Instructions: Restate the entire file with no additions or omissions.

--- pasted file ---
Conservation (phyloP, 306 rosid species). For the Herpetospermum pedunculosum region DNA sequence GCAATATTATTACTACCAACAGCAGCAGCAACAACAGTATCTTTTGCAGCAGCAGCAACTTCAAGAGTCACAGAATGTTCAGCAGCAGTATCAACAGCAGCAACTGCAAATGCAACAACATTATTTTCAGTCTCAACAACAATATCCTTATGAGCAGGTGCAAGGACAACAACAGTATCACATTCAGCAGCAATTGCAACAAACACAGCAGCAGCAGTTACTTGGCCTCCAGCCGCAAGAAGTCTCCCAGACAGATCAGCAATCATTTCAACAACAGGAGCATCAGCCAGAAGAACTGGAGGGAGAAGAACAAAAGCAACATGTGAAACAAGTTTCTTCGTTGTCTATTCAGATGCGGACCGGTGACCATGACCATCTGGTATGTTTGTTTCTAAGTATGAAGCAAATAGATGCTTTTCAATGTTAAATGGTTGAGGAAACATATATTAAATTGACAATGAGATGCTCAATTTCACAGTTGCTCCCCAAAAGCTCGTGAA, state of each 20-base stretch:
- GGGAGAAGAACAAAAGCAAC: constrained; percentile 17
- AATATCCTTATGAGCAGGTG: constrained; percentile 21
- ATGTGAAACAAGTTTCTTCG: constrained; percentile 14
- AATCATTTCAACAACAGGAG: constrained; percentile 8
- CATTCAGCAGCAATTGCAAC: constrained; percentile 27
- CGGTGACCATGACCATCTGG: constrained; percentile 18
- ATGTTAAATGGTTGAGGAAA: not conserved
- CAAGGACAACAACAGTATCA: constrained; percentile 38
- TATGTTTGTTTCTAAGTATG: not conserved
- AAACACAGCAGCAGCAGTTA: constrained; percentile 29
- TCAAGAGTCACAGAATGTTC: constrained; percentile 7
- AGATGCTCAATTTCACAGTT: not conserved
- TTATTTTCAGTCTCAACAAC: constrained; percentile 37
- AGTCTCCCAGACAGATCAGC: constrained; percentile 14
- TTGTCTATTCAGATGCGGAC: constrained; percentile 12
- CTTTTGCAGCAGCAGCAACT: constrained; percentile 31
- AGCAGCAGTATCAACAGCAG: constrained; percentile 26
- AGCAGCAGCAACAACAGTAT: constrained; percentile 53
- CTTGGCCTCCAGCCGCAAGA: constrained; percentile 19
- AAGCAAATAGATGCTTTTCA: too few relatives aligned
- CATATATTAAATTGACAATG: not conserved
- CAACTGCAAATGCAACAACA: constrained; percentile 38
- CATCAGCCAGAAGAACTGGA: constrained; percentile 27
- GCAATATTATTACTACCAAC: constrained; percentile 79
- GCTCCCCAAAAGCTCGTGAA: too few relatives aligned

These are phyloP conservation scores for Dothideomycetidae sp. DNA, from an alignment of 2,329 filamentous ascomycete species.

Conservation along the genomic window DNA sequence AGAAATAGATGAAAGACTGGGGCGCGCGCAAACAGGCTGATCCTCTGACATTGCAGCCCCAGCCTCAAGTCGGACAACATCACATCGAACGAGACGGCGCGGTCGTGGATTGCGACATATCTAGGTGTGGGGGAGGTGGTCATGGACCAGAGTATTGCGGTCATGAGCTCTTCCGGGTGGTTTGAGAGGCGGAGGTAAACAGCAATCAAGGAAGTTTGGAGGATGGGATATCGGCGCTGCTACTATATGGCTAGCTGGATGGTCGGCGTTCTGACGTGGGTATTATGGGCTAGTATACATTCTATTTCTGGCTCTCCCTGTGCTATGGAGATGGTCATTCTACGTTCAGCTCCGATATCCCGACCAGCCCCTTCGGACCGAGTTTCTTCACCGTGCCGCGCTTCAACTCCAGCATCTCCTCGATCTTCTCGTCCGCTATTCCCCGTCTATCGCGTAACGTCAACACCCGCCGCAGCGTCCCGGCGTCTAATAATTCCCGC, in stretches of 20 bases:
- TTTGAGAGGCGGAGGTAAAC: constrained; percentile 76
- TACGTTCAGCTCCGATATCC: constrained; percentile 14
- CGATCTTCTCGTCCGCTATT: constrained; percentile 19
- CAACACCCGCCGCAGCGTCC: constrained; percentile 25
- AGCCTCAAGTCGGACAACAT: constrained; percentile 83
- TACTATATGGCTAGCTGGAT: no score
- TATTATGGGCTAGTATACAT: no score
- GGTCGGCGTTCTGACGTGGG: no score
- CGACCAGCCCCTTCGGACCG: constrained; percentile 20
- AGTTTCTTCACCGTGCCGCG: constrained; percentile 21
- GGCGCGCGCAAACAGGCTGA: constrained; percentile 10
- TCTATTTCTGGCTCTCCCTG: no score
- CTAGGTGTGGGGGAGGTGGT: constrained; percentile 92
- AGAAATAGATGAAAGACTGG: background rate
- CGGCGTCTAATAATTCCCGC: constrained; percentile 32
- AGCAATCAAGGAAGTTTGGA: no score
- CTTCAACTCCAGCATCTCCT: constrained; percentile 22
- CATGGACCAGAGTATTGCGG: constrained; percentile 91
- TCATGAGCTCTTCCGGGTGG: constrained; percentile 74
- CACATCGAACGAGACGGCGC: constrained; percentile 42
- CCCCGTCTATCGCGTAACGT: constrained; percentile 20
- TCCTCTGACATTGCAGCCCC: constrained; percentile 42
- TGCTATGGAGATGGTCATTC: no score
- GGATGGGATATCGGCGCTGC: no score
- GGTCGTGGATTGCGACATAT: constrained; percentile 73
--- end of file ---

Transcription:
Conservation (phyloP, 306 rosid species). For the Herpetospermum pedunculosum region DNA sequence GCAATATTATTACTACCAACAGCAGCAGCAACAACAGTATCTTTTGCAGCAGCAGCAACTTCAAGAGTCACAGAATGTTCAGCAGCAGTATCAACAGCAGCAACTGCAAATGCAACAACATTATTTTCAGTCTCAACAACAATATCCTTATGAGCAGGTGCAAGGACAACAACAGTATCACATTCAGCAGCAATTGCAACAAACACAGCAGCAGCAGTTACTTGGCCTCCAGCCGCAAGAAGTCTCCCAGACAGATCAGCAATCATTTCAACAACAGGAGCATCAGCCAGAAGAACTGGAGGGAGAAGAACAAAAGCAACATGTGAAACAAGTTTCTTCGTTGTCTATTCAGATGCGGACCGGTGACCATGACCATCTGGTATGTTTGTTTCTAAGTATGAAGCAAATAGATGCTTTTCAATGTTAAATGGTTGAGGAAACATATATTAAATTGACAATGAGATGCTCAATTTCACAGTTGCTCCCCAAAAGCTCGTGAA, state of each 20-base stretch:
- GGGAGAAGAACAAAAGCAAC: constrained; percentile 17
- AATATCCTTATGAGCAGGTG: constrained; percentile 21
- ATGTGAAACAAGTTTCTTCG: constrained; percentile 14
- AATCATTTCAACAACAGGAG: constrained; percentile 8
- CATTCAGCAGCAATTGCAAC: constrained; percentile 27
- CGGTGACCATGACCATCTGG: constrained; percentile 18
- ATGTTAAATGGTTGAGGAAA: not conserved
- CAAGGACAACAACAGTATCA: constrained; percentile 38
- TATGTTTGTTTCTAAGTATG: not conserved
- AAACACAGCAGCAGCAGTTA: constrained; percentile 29
- TCAAGAGTCACAGAATGTTC: constrained; percentile 7
- AGATGCTCAATTTCACAGTT: not conserved
- TTATTTTCAGTCTCAACAAC: constrained; percentile 37
- AGTCTCCCAGACAGATCAGC: constrained; percentile 14
- TTGTCTATTCAGATGCGGAC: constrained; percentile 12
- CTTTTGCAGCAGCAGCAACT: constrained; percentile 31
- AGCAGCAGTATCAACAGCAG: constrained; percentile 26
- AGCAGCAGCAACAACAGTAT: constrained; percentile 53
- CTTGGCCTCCAGCCGCAAGA: constrained; percentile 19
- AAGCAAATAGATGCTTTTCA: too few relatives aligned
- CATATATTAAATTGACAATG: not conserved
- CAACTGCAAATGCAACAACA: constrained; percentile 38
- CATCAGCCAGAAGAACTGGA: constrained; percentile 27
- GCAATATTATTACTACCAAC: constrained; percentile 79
- GCTCCCCAAAAGCTCGTGAA: too few relatives aligned

These are phyloP conservation scores for Dothideomycetidae sp. DNA, from an alignment of 2,329 filamentous ascomycete species.

Conservation along the genomic window DNA sequence AGAAATAGATGAAAGACTGGGGCGCGCGCAAACAGGCTGATCCTCTGACATTGCAGCCCCAGCCTCAAGTCGGACAACATCACATCGAACGAGACGGCGCGGTCGTGGATTGCGACATATCTAGGTGTGGGGGAGGTGGTCATGGACCAGAGTATTGCGGTCATGAGCTCTTCCGGGTGGTTTGAGAGGCGGAGGTAAACAGCAATCAAGGAAGTTTGGAGGATGGGATATCGGCGCTGCTACTATATGGCTAGCTGGATGGTCGGCGTTCTGACGTGGGTATTATGGGCTAGTATACATTCTATTTCTGGCTCTCCCTGTGCTATGGAGATGGTCATTCTACGTTCAGCTCCGATATCCCGACCAGCCCCTTCGGACCGAGTTTCTTCACCGTGCCGCGCTTCAACTCCAGCATCTCCTCGATCTTCTCGTCCGCTATTCCCCGTCTATCGCGTAACGTCAACACCCGCCGCAGCGTCCCGGCGTCTAATAATTCCCGC, in stretches of 20 bases:
- TTTGAGAGGCGGAGGTAAAC: constrained; percentile 76
- TACGTTCAGCTCCGATATCC: constrained; percentile 14
- CGATCTTCTCGTCCGCTATT: constrained; percentile 19
- CAACACCCGCCGCAGCGTCC: constrained; percentile 25
- AGCCTCAAGTCGGACAACAT: constrained; percentile 83
- TACTATATGGCTAGCTGGAT: no score
- TATTATGGGCTAGTATACAT: no score
- GGTCGGCGTTCTGACGTGGG: no score
- CGACCAGCCCCTTCGGACCG: constrained; percentile 20
- AGTTTCTTCACCGTGCCGCG: constrained; percentile 21
- GGCGCGCGCAAACAGGCTGA: constrained; percentile 10
- TCTATTTCTGGCTCTCCCTG: no score
- CTAGGTGTGGGGGAGGTGGT: constrained; percentile 92
- AGAAATAGATGAAAGACTGG: background rate
- CGGCGTCTAATAATTCCCGC: constrained; percentile 32
- AGCAATCAAGGAAGTTTGGA: no score
- CTTCAACTCCAGCATCTCCT: constrained; percentile 22
- CATGGACCAGAGTATTGCGG: constrained; percentile 91
- TCATGAGCTCTTCCGGGTGG: constrained; percentile 74
- CACATCGAACGAGACGGCGC: constrained; percentile 42
- CCCCGTCTATCGCGTAACGT: constrained; percentile 20
- TCCTCTGACATTGCAGCCCC: constrained; percentile 42
- TGCTATGGAGATGGTCATTC: no score
- GGATGGGATATCGGCGCTGC: no score
- GGTCGTGGATTGCGACATAT: constrained; percentile 73